Lori Borgman: Why we all need an aerial view


First Posted: 11/7/2014

I recently came across an aerial photograph of my grandparents’ Nebraska farm taken in the 1960s. True to memory, the centerpiece was the big white house with the wraparound porch. Just as I remembered, a narrow ribbon of sidewalk led from the house past the chicken coop, the garage with the door that slid from side to side, the tool shed, the small milk house with the big sink and giant refrigerated tank, directly to the barn.

The black and white picture confirmed my piecemeal memories and put them together in a larger frame. The farm wasn’t as big as I remembered. It was bigger.

There were giant silos beyond the ground I normally wandered, a hog barn, a shelter for the tractor and the combine, and other structures as well. There was more to the farm than I saw as a kid kicking rocks down the lane.

That simple but sometimes startling reminder — that it is easy to fixate on the parts and lose sight of the whole — may be the most wonderful thing about flying. Actually, these days, it is probably the only wonderful thing about flying.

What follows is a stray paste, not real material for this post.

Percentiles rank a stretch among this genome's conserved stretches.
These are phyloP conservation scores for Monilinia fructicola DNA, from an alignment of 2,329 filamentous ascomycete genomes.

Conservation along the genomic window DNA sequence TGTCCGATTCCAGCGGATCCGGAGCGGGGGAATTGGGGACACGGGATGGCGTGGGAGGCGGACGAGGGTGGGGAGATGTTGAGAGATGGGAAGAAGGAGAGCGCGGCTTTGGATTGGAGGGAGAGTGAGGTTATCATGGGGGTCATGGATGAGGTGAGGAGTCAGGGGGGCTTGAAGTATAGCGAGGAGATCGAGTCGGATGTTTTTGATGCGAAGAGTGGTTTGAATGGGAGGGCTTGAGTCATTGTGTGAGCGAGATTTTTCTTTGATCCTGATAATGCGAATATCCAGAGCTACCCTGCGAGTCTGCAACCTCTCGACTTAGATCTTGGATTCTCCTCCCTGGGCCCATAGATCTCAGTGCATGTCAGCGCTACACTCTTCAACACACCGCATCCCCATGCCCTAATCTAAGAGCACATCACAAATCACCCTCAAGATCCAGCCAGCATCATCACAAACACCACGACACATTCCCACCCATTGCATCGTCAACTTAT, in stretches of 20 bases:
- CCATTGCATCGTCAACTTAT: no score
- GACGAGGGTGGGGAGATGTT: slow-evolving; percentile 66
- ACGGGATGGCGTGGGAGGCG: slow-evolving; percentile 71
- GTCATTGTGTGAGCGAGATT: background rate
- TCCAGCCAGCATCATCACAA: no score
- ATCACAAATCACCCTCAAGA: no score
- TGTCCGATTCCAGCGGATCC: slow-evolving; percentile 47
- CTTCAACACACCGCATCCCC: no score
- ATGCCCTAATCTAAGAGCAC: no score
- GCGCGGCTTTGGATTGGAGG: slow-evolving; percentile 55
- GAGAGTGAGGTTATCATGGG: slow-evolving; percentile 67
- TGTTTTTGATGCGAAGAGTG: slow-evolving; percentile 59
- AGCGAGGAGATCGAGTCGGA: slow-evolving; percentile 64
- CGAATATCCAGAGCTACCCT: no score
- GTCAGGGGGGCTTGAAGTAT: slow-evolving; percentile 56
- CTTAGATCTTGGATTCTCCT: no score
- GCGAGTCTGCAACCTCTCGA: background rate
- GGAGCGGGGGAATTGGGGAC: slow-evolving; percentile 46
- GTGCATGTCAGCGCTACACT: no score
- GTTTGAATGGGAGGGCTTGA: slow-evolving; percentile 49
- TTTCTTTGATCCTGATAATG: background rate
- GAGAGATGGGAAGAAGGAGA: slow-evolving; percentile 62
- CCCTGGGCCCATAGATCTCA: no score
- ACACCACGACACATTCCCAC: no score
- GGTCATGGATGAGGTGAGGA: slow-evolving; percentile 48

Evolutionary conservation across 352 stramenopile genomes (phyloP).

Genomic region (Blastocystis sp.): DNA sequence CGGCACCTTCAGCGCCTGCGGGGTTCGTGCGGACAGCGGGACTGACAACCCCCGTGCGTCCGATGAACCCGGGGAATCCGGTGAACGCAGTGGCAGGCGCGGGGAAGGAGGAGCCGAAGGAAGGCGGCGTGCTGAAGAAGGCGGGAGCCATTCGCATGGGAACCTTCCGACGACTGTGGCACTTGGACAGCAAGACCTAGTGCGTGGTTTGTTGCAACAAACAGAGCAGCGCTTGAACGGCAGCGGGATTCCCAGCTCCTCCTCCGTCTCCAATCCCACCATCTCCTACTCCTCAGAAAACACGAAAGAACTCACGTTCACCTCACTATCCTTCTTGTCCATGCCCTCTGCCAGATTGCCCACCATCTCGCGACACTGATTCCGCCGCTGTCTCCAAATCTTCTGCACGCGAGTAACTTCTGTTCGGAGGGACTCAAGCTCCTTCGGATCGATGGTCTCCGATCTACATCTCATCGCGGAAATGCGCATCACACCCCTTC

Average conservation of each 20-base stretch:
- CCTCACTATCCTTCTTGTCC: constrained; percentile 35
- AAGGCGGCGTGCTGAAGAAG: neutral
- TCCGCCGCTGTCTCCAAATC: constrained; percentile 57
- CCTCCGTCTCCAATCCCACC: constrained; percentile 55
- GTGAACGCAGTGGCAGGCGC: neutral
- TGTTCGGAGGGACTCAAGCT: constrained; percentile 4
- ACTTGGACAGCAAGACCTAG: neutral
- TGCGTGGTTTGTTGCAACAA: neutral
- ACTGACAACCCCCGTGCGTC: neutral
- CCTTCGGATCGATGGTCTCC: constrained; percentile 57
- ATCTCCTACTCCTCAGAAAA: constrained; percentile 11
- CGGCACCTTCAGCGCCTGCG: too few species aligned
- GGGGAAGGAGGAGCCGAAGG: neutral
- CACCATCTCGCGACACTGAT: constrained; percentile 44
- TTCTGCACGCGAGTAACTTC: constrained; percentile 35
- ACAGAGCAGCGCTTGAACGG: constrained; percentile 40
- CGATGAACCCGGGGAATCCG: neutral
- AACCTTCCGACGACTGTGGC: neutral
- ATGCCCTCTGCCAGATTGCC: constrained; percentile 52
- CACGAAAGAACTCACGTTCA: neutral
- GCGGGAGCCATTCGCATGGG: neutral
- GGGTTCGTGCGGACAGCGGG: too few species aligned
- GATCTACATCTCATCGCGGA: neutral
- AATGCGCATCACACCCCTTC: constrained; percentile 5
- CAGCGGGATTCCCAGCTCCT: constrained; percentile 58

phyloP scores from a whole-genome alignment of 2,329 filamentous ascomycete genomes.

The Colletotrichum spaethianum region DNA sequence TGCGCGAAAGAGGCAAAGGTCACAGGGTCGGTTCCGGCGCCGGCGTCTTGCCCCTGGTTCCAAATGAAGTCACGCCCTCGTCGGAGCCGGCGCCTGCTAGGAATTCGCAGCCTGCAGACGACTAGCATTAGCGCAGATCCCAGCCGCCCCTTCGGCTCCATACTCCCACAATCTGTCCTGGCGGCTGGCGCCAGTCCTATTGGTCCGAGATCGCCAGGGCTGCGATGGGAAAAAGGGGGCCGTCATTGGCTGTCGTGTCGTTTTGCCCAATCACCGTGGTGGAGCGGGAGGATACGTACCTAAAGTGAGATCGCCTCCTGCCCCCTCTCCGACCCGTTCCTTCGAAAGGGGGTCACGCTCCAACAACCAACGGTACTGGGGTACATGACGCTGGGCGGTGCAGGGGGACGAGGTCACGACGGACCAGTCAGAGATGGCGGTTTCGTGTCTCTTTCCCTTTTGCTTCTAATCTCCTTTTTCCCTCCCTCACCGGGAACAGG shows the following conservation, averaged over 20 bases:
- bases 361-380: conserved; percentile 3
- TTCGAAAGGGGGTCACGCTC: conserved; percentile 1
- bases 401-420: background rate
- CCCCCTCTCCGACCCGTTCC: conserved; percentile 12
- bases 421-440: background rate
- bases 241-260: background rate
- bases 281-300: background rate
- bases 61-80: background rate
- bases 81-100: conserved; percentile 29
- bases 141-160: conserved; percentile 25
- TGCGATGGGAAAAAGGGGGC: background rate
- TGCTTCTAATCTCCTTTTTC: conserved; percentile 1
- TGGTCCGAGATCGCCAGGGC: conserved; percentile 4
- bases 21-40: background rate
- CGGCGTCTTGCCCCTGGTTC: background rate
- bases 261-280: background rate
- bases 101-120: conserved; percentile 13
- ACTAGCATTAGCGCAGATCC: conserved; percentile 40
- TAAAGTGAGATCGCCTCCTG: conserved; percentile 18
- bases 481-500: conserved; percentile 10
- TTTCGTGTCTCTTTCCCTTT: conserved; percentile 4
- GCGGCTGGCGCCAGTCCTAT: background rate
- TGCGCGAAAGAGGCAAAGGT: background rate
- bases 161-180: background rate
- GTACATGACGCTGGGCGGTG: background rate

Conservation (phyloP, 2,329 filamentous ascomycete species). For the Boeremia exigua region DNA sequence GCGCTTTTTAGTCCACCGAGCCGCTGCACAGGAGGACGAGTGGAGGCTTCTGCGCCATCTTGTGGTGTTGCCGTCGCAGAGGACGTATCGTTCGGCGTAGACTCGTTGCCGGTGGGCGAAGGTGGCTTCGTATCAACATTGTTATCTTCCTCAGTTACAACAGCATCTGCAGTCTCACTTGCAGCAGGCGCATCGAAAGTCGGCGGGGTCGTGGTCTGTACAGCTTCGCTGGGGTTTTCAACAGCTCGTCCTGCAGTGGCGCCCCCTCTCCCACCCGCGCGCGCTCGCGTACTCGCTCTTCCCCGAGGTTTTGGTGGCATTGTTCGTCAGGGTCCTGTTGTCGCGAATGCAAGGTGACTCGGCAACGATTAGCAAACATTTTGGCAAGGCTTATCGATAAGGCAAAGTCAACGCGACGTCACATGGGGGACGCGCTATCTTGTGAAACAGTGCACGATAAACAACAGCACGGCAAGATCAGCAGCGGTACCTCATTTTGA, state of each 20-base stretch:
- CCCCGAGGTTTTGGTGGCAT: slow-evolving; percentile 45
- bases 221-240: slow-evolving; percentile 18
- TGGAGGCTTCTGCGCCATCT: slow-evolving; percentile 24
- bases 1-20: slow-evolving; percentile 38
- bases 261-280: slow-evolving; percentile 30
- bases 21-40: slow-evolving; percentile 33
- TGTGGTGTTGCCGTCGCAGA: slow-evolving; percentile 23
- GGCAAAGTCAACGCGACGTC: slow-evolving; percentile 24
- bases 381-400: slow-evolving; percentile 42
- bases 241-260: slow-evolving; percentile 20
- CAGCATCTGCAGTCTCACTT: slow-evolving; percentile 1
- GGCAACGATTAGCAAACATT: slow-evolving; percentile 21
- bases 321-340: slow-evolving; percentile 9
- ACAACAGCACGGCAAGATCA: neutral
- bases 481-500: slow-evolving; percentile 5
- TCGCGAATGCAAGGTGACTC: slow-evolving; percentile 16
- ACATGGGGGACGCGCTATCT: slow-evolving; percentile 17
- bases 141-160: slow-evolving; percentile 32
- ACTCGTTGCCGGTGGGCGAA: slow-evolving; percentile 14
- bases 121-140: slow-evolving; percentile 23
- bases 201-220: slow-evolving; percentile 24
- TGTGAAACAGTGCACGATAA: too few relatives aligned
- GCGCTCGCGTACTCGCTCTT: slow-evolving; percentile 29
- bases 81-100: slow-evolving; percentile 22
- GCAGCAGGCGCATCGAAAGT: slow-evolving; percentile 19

The plane takes off, the city below grows smaller and grayer, the vehicles and roads lose definition and a giant quilt, shades of green, brown and gold with pools of blue, unfolds below.

So peaceful. And beautiful. Why did I get so worked up about what he did? So vast. Can I even remember what it was that he did? Sheer magnificence. Why does life always seem so hurried?

When you gain perspective, the big things take their rightful places and simple pleasures seem more worthy of pursuit.

It’s good to be reminded.

One morning on that farm, my youngest uncle who still lived at home and was probably in high school at the time, let me ride with him on horseback to round up the cows for milking. We rode beyond the familiar and came to the ridge of the canyon. It was amazing terrain with deep plunging crevices. If the horse stumbled, we’d plummet to the bottom and never make it back out.

That canyon was so unlike the more familiar stretches of rolling hills and surrounding prairie that years later I sometimes wondered if I had imagined it.

I hadn’t. It’s in the aerial. But the small canyon with its ravines didn’t stand alone. Nothing ever does. It eased at both ends giving way to gentle slopes. There would have been several ways out. There often are.

It’s good to be reminded.

Looking at the old photo, I see the work boots that plodded down that sidewalk a thousand times to the dairy barn before daybreak and again in late afternoon, small legs that whipped through the grass, climbed fences and chased barn cats. So many cousins, wild and rambunctious, having fun. As for all the aunts and uncles, many of them are gone now. Only shadows remain.

Perspective compels us to take it all in — the breadth, the depth, the joy and the sorrow. The landforms, the water, the fields and the canyon with the steep ravines, are fixed points. We are the ones forever changing and moving, swiftly passing through.